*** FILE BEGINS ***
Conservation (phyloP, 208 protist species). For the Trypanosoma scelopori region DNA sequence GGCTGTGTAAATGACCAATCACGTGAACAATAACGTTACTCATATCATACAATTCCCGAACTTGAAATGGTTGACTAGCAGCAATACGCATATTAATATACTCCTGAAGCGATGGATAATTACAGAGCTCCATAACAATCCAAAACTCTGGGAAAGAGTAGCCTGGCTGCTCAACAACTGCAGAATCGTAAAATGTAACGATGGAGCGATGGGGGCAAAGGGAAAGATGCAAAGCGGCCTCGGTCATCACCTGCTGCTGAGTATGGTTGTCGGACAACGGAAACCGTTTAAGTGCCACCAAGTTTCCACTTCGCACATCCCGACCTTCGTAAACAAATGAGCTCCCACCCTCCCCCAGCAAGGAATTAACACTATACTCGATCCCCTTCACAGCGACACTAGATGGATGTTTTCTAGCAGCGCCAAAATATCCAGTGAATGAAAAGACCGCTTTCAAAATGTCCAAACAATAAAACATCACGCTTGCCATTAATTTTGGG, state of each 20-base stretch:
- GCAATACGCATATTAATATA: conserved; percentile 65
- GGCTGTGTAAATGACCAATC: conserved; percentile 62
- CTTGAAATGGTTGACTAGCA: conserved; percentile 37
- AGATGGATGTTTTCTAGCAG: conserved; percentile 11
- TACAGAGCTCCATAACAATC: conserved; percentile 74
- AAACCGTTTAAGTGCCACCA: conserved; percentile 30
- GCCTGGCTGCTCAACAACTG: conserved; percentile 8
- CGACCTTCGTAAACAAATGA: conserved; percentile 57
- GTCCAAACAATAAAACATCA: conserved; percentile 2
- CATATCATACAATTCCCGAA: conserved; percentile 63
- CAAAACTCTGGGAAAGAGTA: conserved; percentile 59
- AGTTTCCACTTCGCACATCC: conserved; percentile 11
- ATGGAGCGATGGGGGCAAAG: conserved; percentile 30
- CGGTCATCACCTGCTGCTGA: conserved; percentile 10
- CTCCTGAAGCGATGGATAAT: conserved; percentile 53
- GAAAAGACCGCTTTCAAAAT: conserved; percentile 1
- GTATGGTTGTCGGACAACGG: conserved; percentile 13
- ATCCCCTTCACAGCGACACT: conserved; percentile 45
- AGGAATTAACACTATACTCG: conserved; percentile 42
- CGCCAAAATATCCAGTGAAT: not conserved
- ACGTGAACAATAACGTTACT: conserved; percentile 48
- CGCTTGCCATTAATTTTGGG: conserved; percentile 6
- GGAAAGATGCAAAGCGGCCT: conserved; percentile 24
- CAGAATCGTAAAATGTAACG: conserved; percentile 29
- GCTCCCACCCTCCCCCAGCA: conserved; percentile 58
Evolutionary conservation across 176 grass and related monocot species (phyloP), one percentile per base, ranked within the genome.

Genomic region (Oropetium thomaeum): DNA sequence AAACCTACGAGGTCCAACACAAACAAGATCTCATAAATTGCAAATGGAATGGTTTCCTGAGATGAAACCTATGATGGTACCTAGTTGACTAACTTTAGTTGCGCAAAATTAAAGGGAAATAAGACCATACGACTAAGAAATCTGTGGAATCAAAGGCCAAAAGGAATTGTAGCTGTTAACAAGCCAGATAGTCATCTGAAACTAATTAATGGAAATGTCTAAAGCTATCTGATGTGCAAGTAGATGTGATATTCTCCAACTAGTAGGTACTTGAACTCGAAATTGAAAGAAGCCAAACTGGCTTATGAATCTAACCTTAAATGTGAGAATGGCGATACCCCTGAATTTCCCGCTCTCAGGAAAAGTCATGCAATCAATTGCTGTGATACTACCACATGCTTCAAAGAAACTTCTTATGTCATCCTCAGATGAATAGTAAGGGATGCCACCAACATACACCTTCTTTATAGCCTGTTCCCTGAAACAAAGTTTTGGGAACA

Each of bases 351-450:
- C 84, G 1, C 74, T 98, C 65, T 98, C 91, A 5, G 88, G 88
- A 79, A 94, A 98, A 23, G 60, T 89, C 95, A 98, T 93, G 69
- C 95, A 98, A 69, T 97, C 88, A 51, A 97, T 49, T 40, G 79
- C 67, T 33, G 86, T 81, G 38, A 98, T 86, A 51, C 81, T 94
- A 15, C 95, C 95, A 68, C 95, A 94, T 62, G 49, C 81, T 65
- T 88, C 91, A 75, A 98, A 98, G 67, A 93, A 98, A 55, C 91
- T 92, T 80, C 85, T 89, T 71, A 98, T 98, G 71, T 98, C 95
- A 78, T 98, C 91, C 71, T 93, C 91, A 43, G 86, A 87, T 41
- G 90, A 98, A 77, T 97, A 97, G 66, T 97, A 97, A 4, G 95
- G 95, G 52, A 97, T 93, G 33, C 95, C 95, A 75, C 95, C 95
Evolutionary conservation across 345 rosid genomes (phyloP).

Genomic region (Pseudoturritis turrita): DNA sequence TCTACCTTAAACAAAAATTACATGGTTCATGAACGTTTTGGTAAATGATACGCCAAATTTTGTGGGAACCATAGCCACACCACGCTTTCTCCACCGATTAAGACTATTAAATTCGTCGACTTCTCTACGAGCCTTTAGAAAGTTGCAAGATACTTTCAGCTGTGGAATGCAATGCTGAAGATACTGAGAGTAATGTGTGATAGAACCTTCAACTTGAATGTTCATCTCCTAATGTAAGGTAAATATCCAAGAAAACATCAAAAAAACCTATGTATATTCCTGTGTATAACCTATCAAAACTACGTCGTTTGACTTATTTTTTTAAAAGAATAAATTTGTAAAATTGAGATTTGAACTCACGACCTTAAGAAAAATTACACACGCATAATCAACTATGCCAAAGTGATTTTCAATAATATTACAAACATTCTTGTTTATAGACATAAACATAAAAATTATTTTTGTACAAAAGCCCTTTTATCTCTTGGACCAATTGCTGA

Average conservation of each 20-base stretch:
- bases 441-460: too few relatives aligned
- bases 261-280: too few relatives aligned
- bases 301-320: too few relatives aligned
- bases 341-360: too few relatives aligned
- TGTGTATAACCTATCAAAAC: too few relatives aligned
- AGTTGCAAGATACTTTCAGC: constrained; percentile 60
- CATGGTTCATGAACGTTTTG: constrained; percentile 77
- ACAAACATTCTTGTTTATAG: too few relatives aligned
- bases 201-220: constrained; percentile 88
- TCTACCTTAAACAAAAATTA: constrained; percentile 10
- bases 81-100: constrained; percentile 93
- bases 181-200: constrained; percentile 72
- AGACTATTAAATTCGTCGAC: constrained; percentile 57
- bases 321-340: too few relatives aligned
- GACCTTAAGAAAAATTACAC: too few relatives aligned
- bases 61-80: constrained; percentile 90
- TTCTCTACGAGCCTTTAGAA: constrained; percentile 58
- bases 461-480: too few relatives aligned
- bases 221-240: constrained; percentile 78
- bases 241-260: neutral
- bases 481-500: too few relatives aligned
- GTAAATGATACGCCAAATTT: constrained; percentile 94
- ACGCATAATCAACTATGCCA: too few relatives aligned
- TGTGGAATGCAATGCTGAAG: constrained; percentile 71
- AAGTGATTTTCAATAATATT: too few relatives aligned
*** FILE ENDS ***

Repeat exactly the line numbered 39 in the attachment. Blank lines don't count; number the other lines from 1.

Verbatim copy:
- G 95, G 52, A 97, T 93, G 33, C 95, C 95, A 75, C 95, C 95